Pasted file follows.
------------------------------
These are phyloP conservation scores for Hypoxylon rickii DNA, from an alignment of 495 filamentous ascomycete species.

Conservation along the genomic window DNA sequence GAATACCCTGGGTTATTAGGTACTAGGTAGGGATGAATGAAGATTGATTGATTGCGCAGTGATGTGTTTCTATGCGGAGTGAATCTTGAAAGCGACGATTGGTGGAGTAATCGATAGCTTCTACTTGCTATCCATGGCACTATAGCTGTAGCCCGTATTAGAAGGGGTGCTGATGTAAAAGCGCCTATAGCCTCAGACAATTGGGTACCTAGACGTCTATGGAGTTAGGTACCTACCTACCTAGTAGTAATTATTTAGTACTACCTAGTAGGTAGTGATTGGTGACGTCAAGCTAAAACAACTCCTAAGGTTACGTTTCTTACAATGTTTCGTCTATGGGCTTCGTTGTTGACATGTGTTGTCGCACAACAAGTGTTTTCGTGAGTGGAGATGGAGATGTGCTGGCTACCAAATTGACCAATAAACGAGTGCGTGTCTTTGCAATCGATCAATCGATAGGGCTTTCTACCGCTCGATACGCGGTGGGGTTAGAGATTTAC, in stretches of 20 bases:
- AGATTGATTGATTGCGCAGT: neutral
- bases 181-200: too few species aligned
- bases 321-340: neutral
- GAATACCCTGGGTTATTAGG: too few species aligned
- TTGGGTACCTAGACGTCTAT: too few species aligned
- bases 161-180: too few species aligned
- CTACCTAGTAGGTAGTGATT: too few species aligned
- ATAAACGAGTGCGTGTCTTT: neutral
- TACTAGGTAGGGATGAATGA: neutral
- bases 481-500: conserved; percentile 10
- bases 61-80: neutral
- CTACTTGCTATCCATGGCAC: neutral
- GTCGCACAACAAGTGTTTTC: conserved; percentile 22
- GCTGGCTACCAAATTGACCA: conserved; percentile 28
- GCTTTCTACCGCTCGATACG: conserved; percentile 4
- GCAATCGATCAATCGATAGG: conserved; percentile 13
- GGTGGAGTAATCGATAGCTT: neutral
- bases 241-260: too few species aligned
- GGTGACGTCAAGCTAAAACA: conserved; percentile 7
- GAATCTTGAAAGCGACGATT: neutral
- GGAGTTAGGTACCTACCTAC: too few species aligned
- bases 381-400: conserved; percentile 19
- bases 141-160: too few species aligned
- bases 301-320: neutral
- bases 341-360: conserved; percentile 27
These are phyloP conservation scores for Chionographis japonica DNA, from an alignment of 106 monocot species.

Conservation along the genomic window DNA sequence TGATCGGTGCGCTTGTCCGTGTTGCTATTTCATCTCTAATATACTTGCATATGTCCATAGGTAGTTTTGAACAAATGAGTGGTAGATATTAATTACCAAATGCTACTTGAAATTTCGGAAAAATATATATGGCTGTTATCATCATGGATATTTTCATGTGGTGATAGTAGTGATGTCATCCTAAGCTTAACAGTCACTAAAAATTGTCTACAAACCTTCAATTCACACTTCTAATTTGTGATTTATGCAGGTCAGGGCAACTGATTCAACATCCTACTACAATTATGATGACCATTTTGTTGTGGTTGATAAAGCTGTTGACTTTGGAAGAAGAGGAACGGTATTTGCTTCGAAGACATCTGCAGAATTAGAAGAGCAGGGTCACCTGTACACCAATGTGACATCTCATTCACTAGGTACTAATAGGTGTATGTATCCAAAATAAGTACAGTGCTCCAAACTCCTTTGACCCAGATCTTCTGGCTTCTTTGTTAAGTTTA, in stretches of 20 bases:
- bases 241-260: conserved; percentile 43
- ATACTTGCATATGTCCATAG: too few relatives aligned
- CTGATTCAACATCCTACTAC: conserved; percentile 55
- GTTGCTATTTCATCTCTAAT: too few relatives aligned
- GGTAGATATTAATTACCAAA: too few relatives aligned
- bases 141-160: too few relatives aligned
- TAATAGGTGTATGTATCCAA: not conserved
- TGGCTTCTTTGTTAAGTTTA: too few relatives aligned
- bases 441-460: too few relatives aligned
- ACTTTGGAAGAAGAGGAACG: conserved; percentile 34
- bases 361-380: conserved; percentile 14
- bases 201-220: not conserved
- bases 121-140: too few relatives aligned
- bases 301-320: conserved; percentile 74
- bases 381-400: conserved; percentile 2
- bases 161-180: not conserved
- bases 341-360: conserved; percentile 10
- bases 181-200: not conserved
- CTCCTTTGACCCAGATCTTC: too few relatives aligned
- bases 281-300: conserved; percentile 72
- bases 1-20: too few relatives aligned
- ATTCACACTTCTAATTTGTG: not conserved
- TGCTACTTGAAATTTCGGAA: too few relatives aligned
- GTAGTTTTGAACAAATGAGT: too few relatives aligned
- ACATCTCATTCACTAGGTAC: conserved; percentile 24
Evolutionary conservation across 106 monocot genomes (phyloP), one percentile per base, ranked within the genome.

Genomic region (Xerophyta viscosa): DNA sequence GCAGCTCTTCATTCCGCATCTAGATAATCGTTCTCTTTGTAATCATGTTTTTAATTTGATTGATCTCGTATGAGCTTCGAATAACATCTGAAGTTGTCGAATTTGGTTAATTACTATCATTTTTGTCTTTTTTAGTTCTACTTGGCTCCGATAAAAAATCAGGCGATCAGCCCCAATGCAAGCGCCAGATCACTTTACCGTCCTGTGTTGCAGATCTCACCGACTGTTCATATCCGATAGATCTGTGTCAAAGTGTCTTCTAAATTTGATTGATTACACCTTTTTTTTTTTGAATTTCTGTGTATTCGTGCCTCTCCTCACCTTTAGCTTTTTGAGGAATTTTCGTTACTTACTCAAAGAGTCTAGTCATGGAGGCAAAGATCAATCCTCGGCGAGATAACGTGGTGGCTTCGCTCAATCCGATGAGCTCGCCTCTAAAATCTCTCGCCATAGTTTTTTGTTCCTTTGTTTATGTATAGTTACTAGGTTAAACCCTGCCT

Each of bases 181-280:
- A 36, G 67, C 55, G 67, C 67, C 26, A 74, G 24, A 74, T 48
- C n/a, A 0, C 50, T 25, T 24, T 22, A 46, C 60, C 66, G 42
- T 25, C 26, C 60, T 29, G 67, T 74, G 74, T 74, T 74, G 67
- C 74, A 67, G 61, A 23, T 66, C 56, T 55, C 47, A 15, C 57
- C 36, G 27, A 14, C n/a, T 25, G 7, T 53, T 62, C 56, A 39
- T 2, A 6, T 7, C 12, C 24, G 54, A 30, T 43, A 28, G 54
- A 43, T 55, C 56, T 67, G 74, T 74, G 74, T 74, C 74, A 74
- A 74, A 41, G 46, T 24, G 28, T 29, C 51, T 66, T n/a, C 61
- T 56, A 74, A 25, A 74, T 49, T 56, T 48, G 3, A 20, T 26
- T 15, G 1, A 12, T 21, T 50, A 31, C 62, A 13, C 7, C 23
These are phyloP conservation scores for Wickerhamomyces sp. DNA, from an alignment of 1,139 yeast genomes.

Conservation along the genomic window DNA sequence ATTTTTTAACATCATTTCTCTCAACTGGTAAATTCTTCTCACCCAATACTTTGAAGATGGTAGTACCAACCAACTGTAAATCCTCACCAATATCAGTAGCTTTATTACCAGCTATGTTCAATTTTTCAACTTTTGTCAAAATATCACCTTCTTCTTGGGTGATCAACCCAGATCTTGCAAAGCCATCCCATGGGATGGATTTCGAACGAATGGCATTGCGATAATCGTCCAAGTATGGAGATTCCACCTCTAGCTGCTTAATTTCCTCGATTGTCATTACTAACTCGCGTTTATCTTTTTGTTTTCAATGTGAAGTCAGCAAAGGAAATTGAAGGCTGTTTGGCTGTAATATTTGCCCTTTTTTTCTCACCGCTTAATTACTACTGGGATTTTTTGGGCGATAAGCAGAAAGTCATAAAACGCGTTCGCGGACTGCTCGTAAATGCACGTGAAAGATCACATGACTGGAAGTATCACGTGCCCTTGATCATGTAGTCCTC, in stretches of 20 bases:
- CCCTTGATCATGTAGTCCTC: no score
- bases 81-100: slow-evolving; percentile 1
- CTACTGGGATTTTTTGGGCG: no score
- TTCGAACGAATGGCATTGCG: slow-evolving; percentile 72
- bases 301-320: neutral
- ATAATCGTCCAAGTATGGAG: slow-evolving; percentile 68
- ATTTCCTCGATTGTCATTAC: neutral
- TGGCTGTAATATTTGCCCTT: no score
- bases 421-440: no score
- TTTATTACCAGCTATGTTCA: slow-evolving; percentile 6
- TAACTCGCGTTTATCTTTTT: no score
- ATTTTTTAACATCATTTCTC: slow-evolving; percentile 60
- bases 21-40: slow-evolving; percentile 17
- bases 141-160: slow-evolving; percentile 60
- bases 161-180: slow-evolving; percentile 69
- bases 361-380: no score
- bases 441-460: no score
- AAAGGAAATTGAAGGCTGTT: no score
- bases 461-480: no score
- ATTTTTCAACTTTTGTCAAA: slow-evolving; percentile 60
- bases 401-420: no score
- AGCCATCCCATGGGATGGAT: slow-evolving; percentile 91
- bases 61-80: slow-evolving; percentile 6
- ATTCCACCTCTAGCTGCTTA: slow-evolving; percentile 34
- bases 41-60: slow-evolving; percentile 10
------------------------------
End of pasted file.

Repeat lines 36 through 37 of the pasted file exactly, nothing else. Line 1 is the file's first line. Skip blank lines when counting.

- TAATAGGTGTATGTATCCAA: not conserved
- TGGCTTCTTTGTTAAGTTTA: too few relatives aligned